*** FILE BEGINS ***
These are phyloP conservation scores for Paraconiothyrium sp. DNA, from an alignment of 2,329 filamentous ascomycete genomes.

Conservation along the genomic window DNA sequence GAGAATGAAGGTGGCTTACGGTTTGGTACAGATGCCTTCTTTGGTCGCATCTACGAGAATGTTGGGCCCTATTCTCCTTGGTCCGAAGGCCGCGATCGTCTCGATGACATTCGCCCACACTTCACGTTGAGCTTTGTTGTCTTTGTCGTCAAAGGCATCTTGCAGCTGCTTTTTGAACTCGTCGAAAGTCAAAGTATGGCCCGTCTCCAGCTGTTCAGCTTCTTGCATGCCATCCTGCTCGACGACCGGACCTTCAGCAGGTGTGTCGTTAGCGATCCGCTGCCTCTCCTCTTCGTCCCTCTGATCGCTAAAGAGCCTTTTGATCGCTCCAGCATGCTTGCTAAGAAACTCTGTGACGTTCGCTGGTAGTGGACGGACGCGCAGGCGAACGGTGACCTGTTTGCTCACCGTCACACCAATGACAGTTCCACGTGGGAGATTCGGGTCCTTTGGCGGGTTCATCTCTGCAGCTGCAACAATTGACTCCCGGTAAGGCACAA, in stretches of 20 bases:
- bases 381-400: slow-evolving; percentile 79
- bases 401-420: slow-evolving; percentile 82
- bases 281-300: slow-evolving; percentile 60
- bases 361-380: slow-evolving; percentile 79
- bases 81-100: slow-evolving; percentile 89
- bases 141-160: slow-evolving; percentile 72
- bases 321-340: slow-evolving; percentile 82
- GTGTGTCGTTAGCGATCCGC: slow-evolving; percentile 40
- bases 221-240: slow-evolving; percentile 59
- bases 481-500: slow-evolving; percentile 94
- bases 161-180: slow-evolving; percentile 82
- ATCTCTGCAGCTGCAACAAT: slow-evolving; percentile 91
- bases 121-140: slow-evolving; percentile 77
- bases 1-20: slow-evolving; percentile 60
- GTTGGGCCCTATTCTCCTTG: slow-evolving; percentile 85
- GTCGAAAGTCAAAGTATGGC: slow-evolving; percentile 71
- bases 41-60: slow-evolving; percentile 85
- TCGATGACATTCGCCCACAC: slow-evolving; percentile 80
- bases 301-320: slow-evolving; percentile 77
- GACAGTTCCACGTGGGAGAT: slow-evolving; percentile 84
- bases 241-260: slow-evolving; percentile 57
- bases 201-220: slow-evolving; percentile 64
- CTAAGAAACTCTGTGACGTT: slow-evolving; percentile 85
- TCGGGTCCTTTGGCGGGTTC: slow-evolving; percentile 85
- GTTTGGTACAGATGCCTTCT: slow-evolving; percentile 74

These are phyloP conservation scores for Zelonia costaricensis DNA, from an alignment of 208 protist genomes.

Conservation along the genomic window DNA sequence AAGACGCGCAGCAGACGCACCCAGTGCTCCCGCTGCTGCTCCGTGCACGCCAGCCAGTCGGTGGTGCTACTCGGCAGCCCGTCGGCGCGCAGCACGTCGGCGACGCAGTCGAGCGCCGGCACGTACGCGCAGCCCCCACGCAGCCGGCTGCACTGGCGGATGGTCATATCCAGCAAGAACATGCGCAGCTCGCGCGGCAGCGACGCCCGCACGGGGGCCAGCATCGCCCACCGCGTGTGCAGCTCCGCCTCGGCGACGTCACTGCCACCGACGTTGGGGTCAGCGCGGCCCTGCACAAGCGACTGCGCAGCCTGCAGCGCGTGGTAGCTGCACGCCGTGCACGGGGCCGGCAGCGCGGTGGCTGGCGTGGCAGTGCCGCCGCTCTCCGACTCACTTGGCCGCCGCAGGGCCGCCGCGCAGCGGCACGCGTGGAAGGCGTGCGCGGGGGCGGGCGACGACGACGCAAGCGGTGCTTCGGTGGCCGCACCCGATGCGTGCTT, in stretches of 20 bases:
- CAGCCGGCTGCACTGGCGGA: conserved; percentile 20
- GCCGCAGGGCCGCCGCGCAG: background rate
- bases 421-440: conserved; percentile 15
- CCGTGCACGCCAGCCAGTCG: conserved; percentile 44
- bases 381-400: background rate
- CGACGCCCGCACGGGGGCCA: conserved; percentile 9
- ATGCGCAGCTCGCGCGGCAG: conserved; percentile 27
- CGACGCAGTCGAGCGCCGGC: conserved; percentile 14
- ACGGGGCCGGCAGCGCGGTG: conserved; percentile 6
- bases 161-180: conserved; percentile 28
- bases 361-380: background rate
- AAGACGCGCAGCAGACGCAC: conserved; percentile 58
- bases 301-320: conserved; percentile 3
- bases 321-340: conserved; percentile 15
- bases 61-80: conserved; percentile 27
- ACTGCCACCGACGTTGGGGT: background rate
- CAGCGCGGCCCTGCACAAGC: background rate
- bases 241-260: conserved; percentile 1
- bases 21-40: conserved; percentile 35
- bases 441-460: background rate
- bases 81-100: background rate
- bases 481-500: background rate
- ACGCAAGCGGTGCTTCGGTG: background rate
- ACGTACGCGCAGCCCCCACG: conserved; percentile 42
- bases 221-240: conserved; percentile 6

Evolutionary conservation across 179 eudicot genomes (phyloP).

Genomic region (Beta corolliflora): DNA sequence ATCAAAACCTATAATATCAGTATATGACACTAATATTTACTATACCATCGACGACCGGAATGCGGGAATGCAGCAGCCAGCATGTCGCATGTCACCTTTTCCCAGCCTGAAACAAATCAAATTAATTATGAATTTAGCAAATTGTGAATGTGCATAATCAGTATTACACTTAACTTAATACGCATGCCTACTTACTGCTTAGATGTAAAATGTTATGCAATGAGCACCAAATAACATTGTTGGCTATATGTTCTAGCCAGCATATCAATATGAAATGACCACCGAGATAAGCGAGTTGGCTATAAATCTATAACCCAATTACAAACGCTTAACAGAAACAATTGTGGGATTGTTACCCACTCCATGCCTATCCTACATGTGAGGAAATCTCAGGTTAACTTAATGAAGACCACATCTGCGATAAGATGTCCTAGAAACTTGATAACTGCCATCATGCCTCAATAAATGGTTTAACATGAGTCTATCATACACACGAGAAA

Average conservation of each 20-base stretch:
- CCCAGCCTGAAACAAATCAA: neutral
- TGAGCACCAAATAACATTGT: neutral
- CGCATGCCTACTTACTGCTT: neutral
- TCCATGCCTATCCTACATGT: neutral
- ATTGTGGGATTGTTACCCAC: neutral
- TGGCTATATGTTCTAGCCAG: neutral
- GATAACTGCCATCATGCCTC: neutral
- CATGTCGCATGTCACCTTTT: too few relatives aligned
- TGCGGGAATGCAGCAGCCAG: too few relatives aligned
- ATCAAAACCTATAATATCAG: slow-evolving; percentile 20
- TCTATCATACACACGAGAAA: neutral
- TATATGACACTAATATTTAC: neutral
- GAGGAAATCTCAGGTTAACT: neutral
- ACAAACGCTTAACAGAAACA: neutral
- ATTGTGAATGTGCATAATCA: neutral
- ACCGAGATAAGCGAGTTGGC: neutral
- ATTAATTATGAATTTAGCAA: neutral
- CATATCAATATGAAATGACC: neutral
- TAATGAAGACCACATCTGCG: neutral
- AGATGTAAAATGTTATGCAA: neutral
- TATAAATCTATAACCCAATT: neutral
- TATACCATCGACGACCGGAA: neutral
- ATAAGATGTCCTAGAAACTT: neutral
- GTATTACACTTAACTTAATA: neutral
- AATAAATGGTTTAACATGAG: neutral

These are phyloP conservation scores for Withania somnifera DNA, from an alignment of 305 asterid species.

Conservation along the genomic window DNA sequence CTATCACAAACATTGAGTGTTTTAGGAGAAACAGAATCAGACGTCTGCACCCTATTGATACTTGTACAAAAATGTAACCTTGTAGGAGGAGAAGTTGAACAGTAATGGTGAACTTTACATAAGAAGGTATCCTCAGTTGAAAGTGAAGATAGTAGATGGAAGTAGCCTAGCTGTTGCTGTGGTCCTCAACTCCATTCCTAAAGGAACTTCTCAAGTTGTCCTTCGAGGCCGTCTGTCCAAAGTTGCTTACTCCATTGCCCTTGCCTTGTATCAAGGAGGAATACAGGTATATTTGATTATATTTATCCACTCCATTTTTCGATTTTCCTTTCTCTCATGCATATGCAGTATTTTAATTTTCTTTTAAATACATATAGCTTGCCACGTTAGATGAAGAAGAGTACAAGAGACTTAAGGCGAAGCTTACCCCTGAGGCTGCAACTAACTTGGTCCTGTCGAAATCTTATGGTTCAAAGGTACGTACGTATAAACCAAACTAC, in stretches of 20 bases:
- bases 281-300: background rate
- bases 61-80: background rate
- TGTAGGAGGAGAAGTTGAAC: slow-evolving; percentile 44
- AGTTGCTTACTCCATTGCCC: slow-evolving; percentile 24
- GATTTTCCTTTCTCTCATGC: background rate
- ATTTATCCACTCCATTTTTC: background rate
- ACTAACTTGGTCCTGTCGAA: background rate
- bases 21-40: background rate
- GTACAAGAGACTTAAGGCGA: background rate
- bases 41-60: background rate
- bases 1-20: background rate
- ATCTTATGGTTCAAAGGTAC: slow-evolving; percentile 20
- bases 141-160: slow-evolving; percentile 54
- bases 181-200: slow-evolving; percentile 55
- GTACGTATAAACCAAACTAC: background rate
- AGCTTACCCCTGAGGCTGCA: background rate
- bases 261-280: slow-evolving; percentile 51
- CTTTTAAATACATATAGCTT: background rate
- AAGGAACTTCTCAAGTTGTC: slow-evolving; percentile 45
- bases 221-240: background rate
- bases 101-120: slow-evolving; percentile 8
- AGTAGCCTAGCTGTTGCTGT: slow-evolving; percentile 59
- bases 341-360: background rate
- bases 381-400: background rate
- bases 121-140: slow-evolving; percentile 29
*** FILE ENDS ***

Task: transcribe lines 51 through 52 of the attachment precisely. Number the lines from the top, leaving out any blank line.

- bases 481-500: background rate
- ACGCAAGCGGTGCTTCGGTG: background rate